A joint approach

Robert Millett meets a successful multidisciplinary team running a holistic clinic for temporomandibular joint problems

People with jaw joint discomfort often have to endure frequent referrals – to dentists and to ear, nose and throat specialists, for example – before they receive the treatment they need.

But now a pioneering multidisciplinary service is providing an answer through a holistic, patient-focused approach.

Clinical lead physiotherapists Helen Cowgill and Nicola Pugh are key members of the innovative temporomandibular joint (TMJ) team based at King’s College Hospital, south London.

The team also includes a consultant maxillofacial surgeon, a prosthetist, a pain management consultant and a psychiatrist.

The service was set up three years ago and early analysis of the clinical data has revealed outstanding outcomes and strikingly positive feedback.

So much so that data from the clinic were presented at this year’s British Association of Oral and Maxillofacial Surgeons conference in London, and the World Congress of Pain Clinicians conference in Granada, Spain.

A paper has also been submitted to the prestigious British Journal of Oral and Maxillofacial Surgery.

The success of the service is seemingly down to two key factors – a multi-disciplinary mindset, which promotes constructive cooperation and knowledge sharing, and a decision-making process that includes the patient as an active participant.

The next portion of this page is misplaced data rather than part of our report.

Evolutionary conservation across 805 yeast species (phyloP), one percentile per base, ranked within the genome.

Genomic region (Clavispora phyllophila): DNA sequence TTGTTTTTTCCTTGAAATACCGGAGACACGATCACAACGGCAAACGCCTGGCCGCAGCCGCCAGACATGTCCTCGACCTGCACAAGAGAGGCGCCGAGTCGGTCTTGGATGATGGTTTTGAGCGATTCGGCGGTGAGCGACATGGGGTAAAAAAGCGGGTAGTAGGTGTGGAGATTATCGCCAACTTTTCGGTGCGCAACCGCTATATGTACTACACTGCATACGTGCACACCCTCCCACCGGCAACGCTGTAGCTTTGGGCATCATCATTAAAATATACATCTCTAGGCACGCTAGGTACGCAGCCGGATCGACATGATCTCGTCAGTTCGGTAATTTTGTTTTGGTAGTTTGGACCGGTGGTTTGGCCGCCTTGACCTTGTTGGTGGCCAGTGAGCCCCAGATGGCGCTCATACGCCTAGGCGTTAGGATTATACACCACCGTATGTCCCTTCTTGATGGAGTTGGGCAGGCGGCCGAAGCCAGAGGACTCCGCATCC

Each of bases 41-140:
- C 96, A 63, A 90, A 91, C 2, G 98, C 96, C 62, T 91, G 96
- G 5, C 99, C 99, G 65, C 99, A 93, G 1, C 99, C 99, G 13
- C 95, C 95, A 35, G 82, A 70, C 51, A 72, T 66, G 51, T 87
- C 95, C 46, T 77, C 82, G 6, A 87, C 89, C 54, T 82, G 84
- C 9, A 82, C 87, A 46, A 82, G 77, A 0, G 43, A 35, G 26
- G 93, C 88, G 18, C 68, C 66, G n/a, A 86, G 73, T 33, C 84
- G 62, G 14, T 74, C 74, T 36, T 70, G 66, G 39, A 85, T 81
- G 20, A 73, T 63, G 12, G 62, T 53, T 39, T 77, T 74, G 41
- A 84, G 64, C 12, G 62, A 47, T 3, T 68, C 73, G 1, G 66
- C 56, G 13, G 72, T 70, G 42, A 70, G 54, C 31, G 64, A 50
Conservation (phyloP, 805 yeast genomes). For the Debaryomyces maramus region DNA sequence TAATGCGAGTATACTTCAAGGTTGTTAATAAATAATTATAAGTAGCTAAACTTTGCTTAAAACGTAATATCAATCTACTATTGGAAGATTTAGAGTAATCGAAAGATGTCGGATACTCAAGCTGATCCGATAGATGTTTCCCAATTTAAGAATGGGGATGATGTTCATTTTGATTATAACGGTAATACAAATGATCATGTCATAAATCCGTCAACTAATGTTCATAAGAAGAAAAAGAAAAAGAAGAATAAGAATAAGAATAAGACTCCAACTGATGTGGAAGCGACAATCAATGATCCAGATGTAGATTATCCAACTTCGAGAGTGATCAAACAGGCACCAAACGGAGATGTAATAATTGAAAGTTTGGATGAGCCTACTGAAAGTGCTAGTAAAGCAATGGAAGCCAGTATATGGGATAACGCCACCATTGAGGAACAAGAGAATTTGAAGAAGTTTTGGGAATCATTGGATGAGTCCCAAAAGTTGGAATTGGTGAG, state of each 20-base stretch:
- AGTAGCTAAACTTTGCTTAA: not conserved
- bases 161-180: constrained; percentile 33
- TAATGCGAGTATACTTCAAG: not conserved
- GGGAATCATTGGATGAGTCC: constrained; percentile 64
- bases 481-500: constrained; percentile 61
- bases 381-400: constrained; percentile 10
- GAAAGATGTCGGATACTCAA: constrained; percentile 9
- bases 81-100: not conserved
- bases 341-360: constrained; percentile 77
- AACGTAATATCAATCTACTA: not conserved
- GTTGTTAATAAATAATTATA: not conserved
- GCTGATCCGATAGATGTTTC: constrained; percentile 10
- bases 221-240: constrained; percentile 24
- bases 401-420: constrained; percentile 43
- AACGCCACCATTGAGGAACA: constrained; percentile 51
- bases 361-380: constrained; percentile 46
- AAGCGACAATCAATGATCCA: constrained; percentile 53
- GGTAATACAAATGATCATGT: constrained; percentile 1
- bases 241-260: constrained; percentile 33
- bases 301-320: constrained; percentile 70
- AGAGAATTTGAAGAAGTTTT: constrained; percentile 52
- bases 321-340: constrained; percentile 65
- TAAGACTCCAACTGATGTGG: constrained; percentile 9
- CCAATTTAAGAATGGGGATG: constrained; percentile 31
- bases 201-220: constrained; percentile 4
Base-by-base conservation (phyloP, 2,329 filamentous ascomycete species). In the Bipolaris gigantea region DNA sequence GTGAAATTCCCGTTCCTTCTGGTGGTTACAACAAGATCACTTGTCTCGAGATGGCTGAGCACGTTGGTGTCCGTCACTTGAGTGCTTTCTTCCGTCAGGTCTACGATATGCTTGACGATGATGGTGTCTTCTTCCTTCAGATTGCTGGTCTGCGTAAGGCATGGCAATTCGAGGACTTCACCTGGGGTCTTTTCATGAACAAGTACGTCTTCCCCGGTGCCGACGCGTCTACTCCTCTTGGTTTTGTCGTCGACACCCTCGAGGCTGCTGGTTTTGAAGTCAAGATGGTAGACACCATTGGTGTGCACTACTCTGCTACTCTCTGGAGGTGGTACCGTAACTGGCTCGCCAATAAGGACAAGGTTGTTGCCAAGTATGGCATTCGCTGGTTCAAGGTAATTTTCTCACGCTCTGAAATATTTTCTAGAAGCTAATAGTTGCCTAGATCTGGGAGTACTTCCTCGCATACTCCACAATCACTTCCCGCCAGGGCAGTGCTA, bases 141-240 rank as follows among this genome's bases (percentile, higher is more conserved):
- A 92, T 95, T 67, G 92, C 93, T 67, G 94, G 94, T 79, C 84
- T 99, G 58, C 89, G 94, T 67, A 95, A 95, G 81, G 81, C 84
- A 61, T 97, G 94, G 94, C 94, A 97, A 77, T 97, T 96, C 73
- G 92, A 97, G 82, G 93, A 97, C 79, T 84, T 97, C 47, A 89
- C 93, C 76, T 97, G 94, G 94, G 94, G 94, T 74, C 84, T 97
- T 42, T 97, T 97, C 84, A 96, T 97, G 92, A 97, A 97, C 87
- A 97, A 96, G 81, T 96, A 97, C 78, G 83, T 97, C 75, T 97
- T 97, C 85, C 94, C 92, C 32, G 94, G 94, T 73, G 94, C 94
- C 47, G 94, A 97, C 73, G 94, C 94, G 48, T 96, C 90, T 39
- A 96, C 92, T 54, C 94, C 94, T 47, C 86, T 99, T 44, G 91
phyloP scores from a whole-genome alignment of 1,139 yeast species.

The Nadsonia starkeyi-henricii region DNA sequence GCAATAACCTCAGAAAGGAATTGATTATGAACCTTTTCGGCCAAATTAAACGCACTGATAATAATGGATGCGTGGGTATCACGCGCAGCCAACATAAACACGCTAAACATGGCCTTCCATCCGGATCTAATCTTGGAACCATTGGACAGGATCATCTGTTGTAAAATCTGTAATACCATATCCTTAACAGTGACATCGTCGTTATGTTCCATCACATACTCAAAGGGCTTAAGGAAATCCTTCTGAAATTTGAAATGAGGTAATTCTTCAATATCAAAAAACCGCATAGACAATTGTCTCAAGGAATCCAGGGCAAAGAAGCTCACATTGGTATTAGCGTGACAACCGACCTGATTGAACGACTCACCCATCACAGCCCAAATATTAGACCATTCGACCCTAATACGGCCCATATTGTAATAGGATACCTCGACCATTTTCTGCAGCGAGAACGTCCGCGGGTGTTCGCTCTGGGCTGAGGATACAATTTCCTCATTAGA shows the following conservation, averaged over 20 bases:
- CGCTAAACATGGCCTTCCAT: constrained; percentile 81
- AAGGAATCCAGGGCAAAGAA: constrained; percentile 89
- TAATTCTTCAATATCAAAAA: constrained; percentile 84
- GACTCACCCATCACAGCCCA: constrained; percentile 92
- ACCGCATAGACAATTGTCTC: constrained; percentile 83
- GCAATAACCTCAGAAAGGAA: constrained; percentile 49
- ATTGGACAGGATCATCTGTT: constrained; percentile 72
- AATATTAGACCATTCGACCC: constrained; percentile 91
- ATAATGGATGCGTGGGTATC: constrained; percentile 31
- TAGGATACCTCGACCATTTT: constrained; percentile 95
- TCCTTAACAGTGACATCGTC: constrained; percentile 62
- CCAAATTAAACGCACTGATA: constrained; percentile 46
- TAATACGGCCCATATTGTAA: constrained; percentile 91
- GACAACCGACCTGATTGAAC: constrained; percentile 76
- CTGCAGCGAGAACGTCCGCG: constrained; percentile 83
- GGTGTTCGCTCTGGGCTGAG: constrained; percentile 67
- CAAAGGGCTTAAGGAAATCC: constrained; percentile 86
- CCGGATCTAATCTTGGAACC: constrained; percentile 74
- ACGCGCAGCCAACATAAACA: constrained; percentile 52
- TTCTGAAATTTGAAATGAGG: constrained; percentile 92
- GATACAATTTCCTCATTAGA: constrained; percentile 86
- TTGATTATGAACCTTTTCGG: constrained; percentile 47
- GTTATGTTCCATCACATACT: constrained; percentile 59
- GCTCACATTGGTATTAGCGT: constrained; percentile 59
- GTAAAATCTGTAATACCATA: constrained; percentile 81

‘At the moment most TMJ patients are treated in separate departments and not in a collective setting like this,’ says Shaun Matthews, consultant maxillofacial surgeon.

‘We offer a holistic approach where we can all discuss the best modality that may be available for the patient.

Our outcomes so far are extremely promising and seem to suggest this helps patients in the long-term.’

Impressive outcomes

The clinic offers a ‘one stop’ multidisciplinary environment.

Each patient is assessed by all the specialists at once and the team adopts a combined approach to management.

Preliminary results show that 94 per cent of patients coming through the clinic have reported improvements in their quality of life.

Patients come from London and south east England and have often exhausted what is available locally.

‘They are the ones who others have been trying to treat for a specific period of time and have been unsuccessful so the symptoms have got worse and they are then referred on to us,’ says Mr Matthews.

‘They’ve been through other disciplines and other departments and they’ve had all the bog standard, conservative treatment options that haven’t worked.’

The service opens just one day a month and sees around four patients.

The relatively small number means each patient receives an unprecedented degree of attention.

For a start there is an initial 45 minute consultation, which is attended by all team members and is highly collaborative in nature.

‘On a standard clinic I would only be allocated a 10 minute slot to see each patient,’ says Mr Matthews.